After you rinse, you can also use some mild bleach. You can skip this step if you think the garment in question doesn’t need some bleach, or the mild bleach could ruin your clothes.
As you might already know, vinegar is a good cleaner, and it can help you in the laundry room too.
For this step, you’d want to get an old rag or a sponge. Soak it with some diluted vinegar and gently dab on the affected area.
- Lemon Juice
Lemon juice is another notable cleaner in the laundry room, and you can use lemon juice how you used vinegar.
- Hydrogen Peroxide
Now, if you don’t like the smell of vinegar and don’t want to work with lemon juice, you can opt for hydrogen peroxide instead. Not as known as vinegar and lemon juice, but hydrogen peroxide is also a good cleaner.
You can try all these mild bleaching agents on your clothes, but it would be best not to use them together. If you’ve used one of the three and want to switch to another, make sure you rinse the garment first.
- Stain Remover
Lastly, you can use a store-bought stain remover instead if you want. There are different selections available. Choose which one you think will work best for the fabric you’re dealing with.
On the other hand, if the store-bought stain removers do not work for you, then you can make your own. If you don’t have a homemade stain remover recipe, then you can do some online research. There are tons. However, we’ll show you one of the easiest and most effective ones among the many.
For this stain remover, you’d need some dish soap, baking soda, and hydrogen peroxide. You’d want one part of baking soda and dish soap and two parts of the hydrogen peroxide. Mix these three in a bowl or put them in an empty bottle and shake.
With all the cleaning agents we’ve listed down here, it would be a good idea to try each one out to an inconspicuous area before you proceed with the treatment. Some of these things could ruin some fabrics, so it would be best to test them out first.
Whenever you’re working with any laundry problem, it would be best to try out the cleaning agents in hidden places first. Yes, even if we’re talking about store-bought laundry products. Bleach, for example, is not advisable for some clothes, even if it is known as a laundry product.
Step 5: Washing
After the treatments, you can wash your clothes as you usually do. However, you might want to separate washing it from the others. If there is still some ketchup stain on the clothes, it might get to the other clothes as well.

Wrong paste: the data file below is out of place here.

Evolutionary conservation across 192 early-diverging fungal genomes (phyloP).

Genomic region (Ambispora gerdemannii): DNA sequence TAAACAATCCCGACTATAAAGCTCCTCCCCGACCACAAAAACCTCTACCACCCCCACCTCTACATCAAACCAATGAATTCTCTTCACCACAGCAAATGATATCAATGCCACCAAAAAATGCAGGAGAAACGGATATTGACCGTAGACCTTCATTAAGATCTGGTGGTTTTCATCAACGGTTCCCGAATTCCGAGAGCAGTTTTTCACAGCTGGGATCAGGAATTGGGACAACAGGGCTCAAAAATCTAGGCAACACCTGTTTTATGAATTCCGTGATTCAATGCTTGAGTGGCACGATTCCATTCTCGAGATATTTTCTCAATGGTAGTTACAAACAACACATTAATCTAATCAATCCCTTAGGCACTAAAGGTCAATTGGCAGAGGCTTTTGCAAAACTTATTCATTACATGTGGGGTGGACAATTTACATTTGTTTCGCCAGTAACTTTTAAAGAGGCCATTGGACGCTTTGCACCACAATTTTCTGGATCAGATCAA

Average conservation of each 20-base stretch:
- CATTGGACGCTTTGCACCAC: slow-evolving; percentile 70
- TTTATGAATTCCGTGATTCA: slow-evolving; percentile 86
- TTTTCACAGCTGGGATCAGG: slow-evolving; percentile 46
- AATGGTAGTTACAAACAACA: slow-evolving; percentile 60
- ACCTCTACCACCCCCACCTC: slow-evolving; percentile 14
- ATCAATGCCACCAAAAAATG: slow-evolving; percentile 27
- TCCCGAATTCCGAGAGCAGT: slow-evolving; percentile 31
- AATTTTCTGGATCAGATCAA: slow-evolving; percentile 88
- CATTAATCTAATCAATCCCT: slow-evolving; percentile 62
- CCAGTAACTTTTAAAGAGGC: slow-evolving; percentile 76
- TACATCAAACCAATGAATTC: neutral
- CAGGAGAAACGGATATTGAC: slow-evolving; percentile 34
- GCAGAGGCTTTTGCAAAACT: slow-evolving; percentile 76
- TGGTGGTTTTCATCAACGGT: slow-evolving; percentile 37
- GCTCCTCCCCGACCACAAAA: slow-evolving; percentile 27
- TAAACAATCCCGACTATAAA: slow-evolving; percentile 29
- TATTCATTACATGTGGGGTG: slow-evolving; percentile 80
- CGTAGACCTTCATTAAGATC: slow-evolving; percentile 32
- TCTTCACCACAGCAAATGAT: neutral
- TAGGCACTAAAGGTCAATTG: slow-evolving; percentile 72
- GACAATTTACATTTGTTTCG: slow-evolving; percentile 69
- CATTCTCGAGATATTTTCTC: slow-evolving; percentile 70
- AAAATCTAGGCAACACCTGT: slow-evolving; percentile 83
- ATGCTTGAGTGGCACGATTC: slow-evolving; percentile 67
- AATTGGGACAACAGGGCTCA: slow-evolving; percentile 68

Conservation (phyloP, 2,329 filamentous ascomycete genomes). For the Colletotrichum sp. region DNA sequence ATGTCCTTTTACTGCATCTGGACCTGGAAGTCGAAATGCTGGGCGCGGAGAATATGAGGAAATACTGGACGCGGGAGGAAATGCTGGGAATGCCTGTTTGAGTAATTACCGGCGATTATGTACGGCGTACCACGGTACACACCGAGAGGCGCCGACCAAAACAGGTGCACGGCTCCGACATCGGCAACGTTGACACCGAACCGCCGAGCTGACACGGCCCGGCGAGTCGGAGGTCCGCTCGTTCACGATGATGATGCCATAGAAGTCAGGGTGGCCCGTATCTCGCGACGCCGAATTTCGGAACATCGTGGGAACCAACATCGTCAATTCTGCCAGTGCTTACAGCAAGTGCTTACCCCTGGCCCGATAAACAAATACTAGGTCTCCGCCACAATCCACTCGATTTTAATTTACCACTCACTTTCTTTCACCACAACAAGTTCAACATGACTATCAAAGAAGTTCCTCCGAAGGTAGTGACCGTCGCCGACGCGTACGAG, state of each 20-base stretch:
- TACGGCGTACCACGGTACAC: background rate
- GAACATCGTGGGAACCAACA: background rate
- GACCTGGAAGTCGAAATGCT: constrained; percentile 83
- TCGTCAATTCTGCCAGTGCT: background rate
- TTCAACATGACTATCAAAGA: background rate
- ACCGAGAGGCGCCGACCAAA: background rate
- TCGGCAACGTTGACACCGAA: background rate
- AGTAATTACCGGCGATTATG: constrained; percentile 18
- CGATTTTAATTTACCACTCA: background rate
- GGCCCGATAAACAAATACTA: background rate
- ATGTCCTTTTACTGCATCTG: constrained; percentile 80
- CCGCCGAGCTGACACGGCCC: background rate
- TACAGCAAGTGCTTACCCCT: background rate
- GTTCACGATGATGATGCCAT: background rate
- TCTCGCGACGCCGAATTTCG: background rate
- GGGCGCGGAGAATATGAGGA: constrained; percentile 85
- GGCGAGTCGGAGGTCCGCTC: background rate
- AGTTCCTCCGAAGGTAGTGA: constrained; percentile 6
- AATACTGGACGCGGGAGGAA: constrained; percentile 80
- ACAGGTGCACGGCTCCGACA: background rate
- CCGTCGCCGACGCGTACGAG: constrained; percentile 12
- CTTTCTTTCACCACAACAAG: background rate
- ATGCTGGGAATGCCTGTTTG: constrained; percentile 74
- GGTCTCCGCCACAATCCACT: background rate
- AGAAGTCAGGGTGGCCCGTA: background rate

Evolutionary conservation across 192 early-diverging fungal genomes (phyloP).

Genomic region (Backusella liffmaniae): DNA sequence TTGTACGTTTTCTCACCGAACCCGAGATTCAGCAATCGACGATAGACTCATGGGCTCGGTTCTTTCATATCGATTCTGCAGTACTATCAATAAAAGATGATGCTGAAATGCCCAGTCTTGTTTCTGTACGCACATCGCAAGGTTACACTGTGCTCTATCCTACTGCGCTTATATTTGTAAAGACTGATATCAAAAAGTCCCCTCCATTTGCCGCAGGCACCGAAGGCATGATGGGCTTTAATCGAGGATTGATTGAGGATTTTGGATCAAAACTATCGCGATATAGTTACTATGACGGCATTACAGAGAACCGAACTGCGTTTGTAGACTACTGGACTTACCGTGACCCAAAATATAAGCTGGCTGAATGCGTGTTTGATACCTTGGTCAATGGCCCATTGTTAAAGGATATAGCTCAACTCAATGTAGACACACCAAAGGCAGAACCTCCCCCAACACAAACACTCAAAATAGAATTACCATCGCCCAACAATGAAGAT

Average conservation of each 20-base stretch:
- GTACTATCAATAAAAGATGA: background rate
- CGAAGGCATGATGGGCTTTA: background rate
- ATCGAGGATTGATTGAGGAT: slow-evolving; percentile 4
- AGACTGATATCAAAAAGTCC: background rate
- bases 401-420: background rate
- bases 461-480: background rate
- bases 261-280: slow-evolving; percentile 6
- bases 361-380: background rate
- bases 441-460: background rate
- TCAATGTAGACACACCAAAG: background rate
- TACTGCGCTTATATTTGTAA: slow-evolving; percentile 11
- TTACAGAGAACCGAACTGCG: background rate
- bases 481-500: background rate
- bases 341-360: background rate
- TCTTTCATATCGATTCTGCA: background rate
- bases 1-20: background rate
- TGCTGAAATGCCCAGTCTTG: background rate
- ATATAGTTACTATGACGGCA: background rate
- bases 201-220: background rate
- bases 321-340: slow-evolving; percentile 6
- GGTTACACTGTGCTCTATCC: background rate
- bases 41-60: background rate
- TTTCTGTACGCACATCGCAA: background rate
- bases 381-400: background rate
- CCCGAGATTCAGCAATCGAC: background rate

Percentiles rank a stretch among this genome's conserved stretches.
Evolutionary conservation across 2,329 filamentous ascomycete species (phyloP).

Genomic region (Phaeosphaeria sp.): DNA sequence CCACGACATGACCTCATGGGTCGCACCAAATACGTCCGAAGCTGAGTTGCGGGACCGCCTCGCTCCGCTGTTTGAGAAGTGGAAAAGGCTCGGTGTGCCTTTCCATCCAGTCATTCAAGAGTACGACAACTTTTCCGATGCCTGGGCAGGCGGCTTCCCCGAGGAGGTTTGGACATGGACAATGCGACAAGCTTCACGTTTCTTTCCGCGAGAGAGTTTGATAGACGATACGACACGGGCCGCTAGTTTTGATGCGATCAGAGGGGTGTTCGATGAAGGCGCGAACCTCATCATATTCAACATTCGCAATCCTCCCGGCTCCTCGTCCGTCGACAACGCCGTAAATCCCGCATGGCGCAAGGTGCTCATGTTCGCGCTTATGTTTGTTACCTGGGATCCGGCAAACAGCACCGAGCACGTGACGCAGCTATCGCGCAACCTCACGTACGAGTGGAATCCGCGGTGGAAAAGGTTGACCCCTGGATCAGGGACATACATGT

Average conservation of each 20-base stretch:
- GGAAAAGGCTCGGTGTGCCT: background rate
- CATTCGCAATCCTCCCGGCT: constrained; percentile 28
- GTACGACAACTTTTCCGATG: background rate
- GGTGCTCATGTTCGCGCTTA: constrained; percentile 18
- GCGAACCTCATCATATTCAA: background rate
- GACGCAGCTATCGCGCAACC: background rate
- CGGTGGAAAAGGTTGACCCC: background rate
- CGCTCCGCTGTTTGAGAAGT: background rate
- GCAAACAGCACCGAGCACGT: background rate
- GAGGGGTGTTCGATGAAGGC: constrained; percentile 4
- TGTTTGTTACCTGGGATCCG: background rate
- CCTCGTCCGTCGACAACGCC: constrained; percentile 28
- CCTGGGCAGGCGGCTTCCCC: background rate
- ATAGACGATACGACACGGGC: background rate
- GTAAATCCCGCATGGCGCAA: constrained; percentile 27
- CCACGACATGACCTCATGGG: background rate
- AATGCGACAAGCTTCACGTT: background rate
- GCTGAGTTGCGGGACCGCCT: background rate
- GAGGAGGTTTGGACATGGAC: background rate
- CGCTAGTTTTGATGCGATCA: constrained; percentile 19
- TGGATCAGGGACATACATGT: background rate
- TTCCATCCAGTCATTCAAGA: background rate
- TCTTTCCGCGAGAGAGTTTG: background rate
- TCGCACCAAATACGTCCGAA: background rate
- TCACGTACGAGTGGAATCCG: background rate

After washing, take a good look at the clothes in question. You might want to hold them up at a light source again to ensure no trace of ketchup remains.
If there is still some ketchup stain left, repeat steps 4 and 5 until you can’t see any trace of ketchup anymore.
Step 6: Drying
When it comes to drying, it would be best not to dry these clothes in the dryer after washing them.
It could be that the stain is still there. If you dry these clothes in the dryer, the heat could make them permanent. If not, getting it off might become a little more challenging than before.
Some stains are hard to see when the clothes are still wet. For this reason, we highly suggest air drying them after treating them. Actually, we recommend you air dry all your clothes as much as possible. There are tons of benefits to air drying, after all!
After the clothes dry and you’re sure there are no stains left, if you prefer using the dryer, then you can dry them as you normally would again.
Let’s have a little recap.
Today, we answered how to get ketchup out of clothes.
As you have seen, it is quite easy, and there are only six steps to it!
You always want to be careful not to stain your clothes, but you don’t have to dread ketchup stains anymore!
If ever this condiment finds its way to your clothes when you’re eating some french fries, well, you’ll be ready to take it on!
We’ve also talked about how to get rid of other kinds of stains before. If you want to see those, then you can check out our past discussion. We’ll see you there!
Jessica Oliver is a fashion enthusiast with more than ten years of experience in the industry. She previously managed her own clothing store in New York before becoming a mother of three. With a passion for sustainability and a desire to share clothing care and recycling tips.